High-dose aspirin has been reported to aggravate coronary artery spasm (CAS). However, it is unknown whether low-dose aspirin (LDA; 100. mg) has deleterious impact on CAS. We assessed the impact of LDA on CAS induced by intracoronary acetylcholine (ACh) provocation test. A total of 2789 consecutive patients without significant coronary artery disease who underwent ACh test between November 2004 and March 2010 were enrolled. The patients were divided into two groups: the aspirin group taking LDA before ACh test (n= 221) and the no aspirin group not taking aspirin (n= 2568). At baseline, the prevalence of old age, diabetes mellitus, hypertension, and hyperlipidemia were higher in the aspirin group. During the ACh test, the incidence of significant CAS, ischemic chest pain, as well as severe and multivessel spasm was higher in the aspirin group. The response rate to lower ACh dose was higher in the aspirin group. Multivariate analysis showed that the previous use of LDA was an independent predictor of CAS (adjusted odds ratio, 1.6, 95% confidence interval, 1.0-2.3; p= 0.031). However, it is likely that the association of LDA and CAS that we have observed is not causal but may be hypothesis generating due to significant baseline differences. Further, male gender, old age, lipid-lowering drugs, baseline spasm, and myocardial bridge were independent predictors of CAS. LDA was more frequently associated with CAS and ischemic symptoms, as well as severe and multivessel spasm, suggesting the patients who have received LDA would require more intensive medical therapies and close follow up.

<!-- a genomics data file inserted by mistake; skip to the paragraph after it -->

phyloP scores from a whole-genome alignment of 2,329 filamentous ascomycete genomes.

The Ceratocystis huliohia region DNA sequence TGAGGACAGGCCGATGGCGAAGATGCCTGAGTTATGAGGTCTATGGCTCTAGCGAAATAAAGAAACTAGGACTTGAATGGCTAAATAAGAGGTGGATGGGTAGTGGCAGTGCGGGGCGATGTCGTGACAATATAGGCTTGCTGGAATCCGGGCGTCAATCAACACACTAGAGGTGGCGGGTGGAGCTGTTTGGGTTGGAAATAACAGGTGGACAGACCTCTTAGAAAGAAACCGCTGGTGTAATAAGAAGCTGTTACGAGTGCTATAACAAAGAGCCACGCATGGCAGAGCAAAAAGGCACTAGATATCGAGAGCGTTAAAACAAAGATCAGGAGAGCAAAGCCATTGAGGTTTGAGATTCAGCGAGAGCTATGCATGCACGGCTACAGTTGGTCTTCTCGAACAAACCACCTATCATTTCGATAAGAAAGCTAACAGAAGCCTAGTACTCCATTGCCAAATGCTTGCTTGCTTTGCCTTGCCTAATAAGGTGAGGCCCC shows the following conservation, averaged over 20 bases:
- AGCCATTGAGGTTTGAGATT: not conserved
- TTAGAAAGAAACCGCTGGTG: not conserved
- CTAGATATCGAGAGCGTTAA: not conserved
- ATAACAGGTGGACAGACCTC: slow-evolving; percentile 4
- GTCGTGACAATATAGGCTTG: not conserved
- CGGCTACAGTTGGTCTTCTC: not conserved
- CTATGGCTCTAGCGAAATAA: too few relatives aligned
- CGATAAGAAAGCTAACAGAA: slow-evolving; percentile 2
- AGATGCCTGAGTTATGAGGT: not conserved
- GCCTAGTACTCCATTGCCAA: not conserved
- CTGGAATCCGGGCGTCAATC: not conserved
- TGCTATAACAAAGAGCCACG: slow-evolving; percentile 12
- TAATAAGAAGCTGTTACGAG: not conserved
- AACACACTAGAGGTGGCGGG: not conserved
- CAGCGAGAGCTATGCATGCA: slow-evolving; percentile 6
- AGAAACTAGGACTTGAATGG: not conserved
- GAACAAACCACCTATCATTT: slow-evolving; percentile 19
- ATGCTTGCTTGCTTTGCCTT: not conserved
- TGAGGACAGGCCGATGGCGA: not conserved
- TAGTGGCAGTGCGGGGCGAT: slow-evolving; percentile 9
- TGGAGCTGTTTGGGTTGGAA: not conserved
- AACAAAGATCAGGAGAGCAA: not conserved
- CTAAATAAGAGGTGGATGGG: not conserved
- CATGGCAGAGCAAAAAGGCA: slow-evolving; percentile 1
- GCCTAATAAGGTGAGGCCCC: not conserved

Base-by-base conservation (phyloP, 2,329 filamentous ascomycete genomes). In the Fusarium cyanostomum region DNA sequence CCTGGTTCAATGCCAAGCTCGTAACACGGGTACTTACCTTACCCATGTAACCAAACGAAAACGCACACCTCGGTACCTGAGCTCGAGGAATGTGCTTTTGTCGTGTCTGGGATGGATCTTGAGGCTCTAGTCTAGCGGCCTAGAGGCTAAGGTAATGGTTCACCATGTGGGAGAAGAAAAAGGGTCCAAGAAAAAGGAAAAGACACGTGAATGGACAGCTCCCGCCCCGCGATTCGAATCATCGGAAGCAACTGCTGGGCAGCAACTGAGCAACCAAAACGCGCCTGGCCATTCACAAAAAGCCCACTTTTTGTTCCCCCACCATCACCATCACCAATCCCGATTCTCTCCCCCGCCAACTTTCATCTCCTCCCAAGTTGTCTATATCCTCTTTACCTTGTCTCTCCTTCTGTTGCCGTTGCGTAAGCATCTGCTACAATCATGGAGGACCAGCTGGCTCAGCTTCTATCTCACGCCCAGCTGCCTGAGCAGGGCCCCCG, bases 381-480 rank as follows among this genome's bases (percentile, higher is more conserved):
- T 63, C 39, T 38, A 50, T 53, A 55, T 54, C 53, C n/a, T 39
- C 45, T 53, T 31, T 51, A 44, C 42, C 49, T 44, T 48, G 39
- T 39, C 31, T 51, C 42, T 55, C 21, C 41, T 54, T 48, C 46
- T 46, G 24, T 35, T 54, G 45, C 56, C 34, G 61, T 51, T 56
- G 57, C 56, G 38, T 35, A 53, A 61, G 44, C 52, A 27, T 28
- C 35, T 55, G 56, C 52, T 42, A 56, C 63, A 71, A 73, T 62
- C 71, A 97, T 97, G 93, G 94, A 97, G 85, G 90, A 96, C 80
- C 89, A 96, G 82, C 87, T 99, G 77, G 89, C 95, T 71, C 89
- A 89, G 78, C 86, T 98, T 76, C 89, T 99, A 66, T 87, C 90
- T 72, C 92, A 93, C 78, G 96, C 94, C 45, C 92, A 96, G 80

- Coronary artery spasm
ASJC Scopus subject areas
- Cardiology and Cardiovascular Medicine